Group Upset After Chicago Revokes NATO Protest Permit

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According to the Huffington Post, Chicago has revoked a permit from Nurses United, the nation's largest nurses union, forcing the group to reroute its rally set to take place the Friday before the NATO summit. Instead of ending at Daley Plaza, the union will have to cease its march at Grant Park.

* The Chicago Tribune reported the union said it has begun talking with lawyers at the American Civil Liberties Union about bringing a lawsuit.

* In a letter sent to the organizers of the protest, city officials cited safety concerns because the group had recently added Tom Morello, formerly the guitarist for Rage Against the Machine and now the solo act of The Nightwatchmen, to perform and speak at the event.

* Nurses United protest organizers estimated about 1,000 people would participate in the May 18 rally and it was the only NATO protest that received a permit for a weekday march.

* Morello spoke out against the city's decision, saying, "I don't care what they say or do, I'm coming to rock out and speak my mind. We won't be silenced and we won't be stopped. If Rahm Emanuel is so afraid of my popularity in Chicago maybe I should run against him in the next election," according to Rolling Stone.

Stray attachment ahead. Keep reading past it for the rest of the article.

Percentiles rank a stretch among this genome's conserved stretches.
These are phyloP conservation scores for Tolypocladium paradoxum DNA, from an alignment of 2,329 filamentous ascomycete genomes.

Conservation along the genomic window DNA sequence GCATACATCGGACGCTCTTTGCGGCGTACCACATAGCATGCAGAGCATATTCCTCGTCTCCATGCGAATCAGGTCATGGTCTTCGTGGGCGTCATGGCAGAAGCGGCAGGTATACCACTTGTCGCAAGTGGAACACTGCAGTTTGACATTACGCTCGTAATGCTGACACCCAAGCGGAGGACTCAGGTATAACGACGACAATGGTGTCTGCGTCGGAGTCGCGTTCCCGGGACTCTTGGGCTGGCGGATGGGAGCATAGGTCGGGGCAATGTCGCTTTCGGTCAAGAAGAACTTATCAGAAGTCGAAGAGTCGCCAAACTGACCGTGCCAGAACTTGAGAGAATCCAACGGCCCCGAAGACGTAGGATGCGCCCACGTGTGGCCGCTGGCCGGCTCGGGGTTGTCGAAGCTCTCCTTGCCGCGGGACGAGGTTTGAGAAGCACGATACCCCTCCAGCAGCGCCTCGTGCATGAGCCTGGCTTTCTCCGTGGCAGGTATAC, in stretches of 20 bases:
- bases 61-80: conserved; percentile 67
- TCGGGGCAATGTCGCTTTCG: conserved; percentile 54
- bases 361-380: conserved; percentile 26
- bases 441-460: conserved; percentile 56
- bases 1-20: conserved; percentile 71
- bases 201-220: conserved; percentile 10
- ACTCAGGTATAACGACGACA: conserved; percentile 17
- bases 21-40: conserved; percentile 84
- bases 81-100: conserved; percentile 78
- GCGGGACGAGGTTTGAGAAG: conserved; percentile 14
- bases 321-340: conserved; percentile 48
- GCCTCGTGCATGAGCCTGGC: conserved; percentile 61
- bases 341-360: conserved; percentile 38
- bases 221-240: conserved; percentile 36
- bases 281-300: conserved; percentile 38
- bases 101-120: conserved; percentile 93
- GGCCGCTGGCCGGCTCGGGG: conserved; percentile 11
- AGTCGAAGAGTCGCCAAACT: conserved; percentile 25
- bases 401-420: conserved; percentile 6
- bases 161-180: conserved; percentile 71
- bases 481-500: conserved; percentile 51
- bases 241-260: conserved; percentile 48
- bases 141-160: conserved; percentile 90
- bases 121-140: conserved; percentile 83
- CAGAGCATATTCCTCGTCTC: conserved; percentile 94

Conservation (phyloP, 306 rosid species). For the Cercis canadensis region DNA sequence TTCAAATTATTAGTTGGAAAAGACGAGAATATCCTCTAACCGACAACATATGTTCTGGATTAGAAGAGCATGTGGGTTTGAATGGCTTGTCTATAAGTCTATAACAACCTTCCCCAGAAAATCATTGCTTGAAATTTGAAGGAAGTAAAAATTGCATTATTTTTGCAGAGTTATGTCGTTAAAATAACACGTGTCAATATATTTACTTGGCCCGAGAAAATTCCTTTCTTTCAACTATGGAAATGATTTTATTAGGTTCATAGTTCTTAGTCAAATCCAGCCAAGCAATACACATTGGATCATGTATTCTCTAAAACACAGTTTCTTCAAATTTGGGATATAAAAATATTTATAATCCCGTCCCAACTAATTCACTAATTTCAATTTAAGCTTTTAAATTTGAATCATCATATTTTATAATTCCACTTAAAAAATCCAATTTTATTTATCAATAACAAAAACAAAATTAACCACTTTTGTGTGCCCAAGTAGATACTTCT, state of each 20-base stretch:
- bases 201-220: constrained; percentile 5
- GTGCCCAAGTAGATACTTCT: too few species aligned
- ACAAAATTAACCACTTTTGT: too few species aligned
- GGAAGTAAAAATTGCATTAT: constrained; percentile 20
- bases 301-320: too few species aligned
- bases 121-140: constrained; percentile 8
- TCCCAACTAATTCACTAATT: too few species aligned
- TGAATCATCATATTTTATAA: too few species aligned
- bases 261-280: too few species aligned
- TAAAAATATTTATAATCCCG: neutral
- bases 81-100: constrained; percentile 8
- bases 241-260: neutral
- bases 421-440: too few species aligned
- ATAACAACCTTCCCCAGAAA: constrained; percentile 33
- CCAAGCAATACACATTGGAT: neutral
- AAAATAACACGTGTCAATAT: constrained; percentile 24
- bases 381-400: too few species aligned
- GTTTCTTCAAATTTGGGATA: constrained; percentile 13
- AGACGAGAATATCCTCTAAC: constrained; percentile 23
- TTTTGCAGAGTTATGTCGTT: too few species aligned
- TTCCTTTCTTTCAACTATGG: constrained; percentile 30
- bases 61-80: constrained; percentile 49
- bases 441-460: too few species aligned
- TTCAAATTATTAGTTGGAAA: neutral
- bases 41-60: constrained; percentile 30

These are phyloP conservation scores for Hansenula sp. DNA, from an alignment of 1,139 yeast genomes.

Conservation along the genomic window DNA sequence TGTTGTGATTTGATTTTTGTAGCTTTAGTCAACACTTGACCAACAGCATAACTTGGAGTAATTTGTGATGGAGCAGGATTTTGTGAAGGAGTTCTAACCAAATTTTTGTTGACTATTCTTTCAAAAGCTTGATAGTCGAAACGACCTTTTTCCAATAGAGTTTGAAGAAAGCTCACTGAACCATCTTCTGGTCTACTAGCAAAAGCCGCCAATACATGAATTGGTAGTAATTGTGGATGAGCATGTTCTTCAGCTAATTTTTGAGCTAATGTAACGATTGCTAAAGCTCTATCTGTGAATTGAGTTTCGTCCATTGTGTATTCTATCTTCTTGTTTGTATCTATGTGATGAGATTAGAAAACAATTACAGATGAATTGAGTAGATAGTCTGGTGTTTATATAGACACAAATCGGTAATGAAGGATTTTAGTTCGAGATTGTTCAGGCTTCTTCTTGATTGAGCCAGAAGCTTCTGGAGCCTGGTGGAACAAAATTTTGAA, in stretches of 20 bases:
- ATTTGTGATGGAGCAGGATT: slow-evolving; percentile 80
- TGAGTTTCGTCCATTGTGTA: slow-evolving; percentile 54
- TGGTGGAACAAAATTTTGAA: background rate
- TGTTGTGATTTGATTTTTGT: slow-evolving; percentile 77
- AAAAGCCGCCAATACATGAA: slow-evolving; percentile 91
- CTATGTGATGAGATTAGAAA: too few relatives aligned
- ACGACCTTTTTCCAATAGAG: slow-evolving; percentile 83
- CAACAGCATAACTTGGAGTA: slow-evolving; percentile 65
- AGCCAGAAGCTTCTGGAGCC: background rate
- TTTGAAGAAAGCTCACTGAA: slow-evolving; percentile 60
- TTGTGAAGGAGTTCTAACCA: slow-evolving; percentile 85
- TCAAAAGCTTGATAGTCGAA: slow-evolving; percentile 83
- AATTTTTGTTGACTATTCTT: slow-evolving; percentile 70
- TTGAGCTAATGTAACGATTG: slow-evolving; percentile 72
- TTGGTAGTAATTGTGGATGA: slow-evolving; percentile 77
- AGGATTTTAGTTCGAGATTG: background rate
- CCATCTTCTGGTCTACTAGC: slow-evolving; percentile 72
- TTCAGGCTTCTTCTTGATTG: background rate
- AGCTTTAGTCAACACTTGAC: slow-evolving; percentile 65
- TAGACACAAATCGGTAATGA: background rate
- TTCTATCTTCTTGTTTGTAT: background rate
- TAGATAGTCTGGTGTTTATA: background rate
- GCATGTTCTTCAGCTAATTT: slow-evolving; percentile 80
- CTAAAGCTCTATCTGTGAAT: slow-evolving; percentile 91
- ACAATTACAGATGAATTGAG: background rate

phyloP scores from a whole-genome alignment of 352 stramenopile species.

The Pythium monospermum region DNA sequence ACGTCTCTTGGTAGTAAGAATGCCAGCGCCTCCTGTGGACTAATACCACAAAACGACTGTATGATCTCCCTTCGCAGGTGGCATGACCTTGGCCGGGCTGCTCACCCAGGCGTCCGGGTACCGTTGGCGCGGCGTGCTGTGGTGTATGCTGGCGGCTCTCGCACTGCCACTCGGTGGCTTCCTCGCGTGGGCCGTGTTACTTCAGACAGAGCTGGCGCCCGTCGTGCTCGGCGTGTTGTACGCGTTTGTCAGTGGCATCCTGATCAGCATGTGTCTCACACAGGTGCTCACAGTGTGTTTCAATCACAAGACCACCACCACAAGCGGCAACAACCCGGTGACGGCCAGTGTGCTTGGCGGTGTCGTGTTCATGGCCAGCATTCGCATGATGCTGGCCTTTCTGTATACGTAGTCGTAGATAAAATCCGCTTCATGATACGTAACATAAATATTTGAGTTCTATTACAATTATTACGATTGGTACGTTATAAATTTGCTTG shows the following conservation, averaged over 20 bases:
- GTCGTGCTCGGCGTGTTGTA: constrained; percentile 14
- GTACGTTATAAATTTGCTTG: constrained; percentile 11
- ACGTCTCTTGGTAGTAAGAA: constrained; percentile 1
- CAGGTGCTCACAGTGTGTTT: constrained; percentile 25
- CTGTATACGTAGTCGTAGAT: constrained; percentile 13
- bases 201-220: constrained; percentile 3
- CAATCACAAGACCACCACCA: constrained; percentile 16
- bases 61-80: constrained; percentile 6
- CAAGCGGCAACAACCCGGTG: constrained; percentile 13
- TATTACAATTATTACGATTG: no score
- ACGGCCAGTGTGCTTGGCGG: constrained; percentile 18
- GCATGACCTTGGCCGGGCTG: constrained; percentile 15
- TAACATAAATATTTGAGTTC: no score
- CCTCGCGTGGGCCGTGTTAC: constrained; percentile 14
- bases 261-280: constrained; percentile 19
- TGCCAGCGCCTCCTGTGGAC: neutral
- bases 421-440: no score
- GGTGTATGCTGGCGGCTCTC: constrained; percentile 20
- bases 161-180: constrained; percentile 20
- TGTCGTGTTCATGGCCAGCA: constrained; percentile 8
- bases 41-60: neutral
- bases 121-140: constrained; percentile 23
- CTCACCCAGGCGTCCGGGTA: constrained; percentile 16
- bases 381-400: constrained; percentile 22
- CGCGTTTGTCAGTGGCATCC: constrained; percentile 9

* Michael Simon, an assistant commissioner of the Department of Transportation, said the reason the city had changed its mind was "to accommodate changes to your event, including a performance by a nationally known musician and a significantly increased number of expected attendees."

* According to the Associated Press, city officials argued the union failed to notify the city it was actively recruiting more people to join the rally and the number of participants could likely be well over 1,000.

* Chicago Law Department spokesman Roderick Drew stood behind the issue of safety and said Grant Park was also a high-profile place for the rally to be held.

* The union plans to file a lawsuit before Thursday to have its original permit and parade route reinstated, according to the Chicago Sun-Times.

Rachel Bogart provides an in-depth look at current environmental issues and local Chicago news stories. As a college student from the Chicago suburbs pursuing two science degrees, she applies her knowledge and passion to both topics to garner further public awareness.

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